The BBC consumer advice show, “Watchdog” found hundreds of examples of customers being billed for food that they didn’t order via the restaurant delivery app Deliveroo, forcing the foodies-favourite business to deny that is has been targeted by hackers. The company claimed that the fraudulent orders were made using credentials stolen in other attacks, and only worked on customers that used the same email/password combination for their Deliveroo account.
The customers contacted by the programme, which aired on the 23rd November (you can watch it on iPlayer here until the 23rd December if you are in the UK) all had their money refunded, which is good news, but we don’t know how much has had to be forked out in refunds to affected customers. Deliveroo have since denied that any payment information had been taken, and the transactions were made using a one-click style payment process that doesn’t require customers to input their payment information again for every order.
The advice remains that any online accounts should be protected by a unique password. Although this can rapidly become unmanageable, several password managers are available to stop you forgetting unique passwords for that one website you only use once a year and you’re never going to remember. Apple users can use iCloud keychain, although cross-application support is often lacking, and several Perception staff members use and can vouch for 1Password.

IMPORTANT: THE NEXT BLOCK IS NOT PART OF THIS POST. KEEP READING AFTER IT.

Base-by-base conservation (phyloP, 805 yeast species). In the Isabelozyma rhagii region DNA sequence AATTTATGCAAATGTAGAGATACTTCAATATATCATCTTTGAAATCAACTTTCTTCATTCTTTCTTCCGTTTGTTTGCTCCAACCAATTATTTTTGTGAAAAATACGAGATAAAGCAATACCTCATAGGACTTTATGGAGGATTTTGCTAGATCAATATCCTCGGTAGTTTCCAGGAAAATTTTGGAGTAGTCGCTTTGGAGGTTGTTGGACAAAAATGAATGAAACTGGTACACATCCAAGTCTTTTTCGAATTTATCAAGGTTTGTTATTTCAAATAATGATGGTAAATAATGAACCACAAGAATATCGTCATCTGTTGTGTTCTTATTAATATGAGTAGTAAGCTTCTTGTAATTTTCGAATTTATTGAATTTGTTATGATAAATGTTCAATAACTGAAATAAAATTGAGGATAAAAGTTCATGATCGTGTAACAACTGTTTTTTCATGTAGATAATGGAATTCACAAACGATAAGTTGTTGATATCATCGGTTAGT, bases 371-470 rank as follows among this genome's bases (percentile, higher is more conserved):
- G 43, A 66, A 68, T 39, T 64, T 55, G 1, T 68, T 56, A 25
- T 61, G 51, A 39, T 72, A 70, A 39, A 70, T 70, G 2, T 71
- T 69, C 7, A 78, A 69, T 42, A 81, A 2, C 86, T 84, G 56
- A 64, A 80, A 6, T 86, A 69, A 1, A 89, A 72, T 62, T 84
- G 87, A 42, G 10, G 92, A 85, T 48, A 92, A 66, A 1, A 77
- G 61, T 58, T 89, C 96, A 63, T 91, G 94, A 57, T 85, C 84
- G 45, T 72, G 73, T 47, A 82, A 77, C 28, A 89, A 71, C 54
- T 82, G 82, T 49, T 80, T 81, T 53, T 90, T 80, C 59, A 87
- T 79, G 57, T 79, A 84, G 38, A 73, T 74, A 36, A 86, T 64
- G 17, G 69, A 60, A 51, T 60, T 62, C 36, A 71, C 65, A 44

The use of stolen credentials raises an interesting issue for businesses online. Deliveroo obviously benefits from a massively streamlined ordering process, however, is this done to the detriment of security? Deliveroo have stated they will ask for verification when orders are made to new addresses, which should help to stop the fraud entirely (although it still leaves doors open to send as much food as possible to a hacked customer's genuine address in the weirdest hacking prank ever). If Deliveroo is able to prove where the passwords were stolen from, should they be able to make a claim against that organisation since it was technically their fault? Should every breached company be forced to immediately contact all customers and let them know a single password is no longer usable on any other sites?
The European Banking Authority plans to regulate two-factor authentication on all orders over €10 in the near future, but already that has many businesses favouring one-click ordering up in arms stating more business will be lost than the savings made on fraud refunds. Perhaps the responsibility of security lies solely with the consumers themselves, those that reuse passwords only having themselves to blame; we can hardly expect businesses to check all new accounts against haveibeenpwned.com and refusing service to those that have been hacked in the past, can we?